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/ Source: TODAY
By Gina Vivinetto

It's been nearly four decades since Dolly Parton and company joined forces to take down their sexist, egotistical, lying, hypocritical bigot of a boss in the 1980 office comedy "9 to 5."

Audiences cheered as a trio of secretaries, played by Parton and fellow screen legends Jane Fonda and Lily Tomlin, sought revenge on their chauvinist boss (Dabney Coleman), and began exerting their own power in the workplace.

Dolly Parton said she long avoided the idea of a "9 to 5" sequel, explaining, "I don’t like to mess with history, you know?"Jason Davis / Getty Images

Now, all three actresses are set to reprise their roles in a new "9 to 5" and no one's more surprised than Parton, who's long avoided the idea of a "9 to 5" sequel.

"I was never willing to do a sequel, because they never came up with anything that was as good as the original. I don’t like to mess with history, you know?" Parton, 72, told Entertainment Weekly. "But this would be addressing the same issues, and they need to be addressed again and some more, in different ways."

Parton, center, with her "9 to 5" co-stars Lily Tomlin and Jane Fonda. The office comedy followed as a trio of secretaries sought revenge on their chauvinist boss. (C)20thCentFox/Courtesy Everett Co / (C)20thCentFox/Courtesy Everett C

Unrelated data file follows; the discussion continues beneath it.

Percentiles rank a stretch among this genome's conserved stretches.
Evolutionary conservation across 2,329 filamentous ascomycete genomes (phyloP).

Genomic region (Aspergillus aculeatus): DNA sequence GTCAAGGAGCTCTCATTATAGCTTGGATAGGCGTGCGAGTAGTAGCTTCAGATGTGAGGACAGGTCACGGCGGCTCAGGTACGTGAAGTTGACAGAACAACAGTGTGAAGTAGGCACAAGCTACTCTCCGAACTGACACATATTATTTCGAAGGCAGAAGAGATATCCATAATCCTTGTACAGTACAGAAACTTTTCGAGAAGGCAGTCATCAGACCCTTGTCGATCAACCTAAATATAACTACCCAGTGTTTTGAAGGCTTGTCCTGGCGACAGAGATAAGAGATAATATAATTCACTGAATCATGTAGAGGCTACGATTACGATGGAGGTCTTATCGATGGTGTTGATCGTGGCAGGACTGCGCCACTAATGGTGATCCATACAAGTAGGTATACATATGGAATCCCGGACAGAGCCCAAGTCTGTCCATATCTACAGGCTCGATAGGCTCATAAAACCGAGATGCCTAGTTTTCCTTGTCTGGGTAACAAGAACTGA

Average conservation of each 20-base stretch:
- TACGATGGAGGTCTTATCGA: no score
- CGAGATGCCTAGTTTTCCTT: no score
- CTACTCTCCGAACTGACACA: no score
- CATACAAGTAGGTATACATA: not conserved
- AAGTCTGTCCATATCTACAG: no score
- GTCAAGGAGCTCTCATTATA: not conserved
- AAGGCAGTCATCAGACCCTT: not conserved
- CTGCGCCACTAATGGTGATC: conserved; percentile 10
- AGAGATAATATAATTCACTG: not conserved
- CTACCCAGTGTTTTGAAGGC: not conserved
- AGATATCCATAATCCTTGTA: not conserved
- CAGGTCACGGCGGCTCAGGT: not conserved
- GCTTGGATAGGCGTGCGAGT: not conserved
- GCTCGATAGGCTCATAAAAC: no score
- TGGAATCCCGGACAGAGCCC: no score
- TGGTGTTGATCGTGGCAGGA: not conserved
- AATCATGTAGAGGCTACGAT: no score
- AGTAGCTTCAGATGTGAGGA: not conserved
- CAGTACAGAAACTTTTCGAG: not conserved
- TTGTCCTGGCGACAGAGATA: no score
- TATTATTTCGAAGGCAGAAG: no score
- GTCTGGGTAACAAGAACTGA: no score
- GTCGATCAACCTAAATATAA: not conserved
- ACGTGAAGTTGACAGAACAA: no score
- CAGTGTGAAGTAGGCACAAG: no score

The new movie will reportedly focus on a new generation of working women, with the original stars playing their older, wiser mentors.

"They’re gonna pick our brains for information, so that’s gonna actually lend itself to some really funny stuff, some cute stuff. And then,” she said, laughing, “there’s having six great women, instead of just the three."

The trio excited fans when they reunited onstage at the 69th Annual Primetime Emmy Awards in 2017.Kevin Winter / Getty Images

Parton said she's not surprised "9 to 5" still resonates with audiences.

"Through the years, I think that it stayed popular because it was very entertaining and it was well done. It had the comedy, but it also had great subject matter," she said.

"And because of the #MeToo movement and women trying harder to stand up for who they are and their rights, it seemed to be the perfect time to do it," she added. "You know how some things just happen at the right time?”

She's also thrilled original screenwriter Pat Resnick is back on board, this time co-writing with actress and writer Rashida Jones.

"We’re all so excited about it, I’ve been advertisin' that we are doing it!" Parton gushed. "Of course you always have to approve it — I don’t want to be a part of anything that’s not gonna be great, which I’m sure that it will be."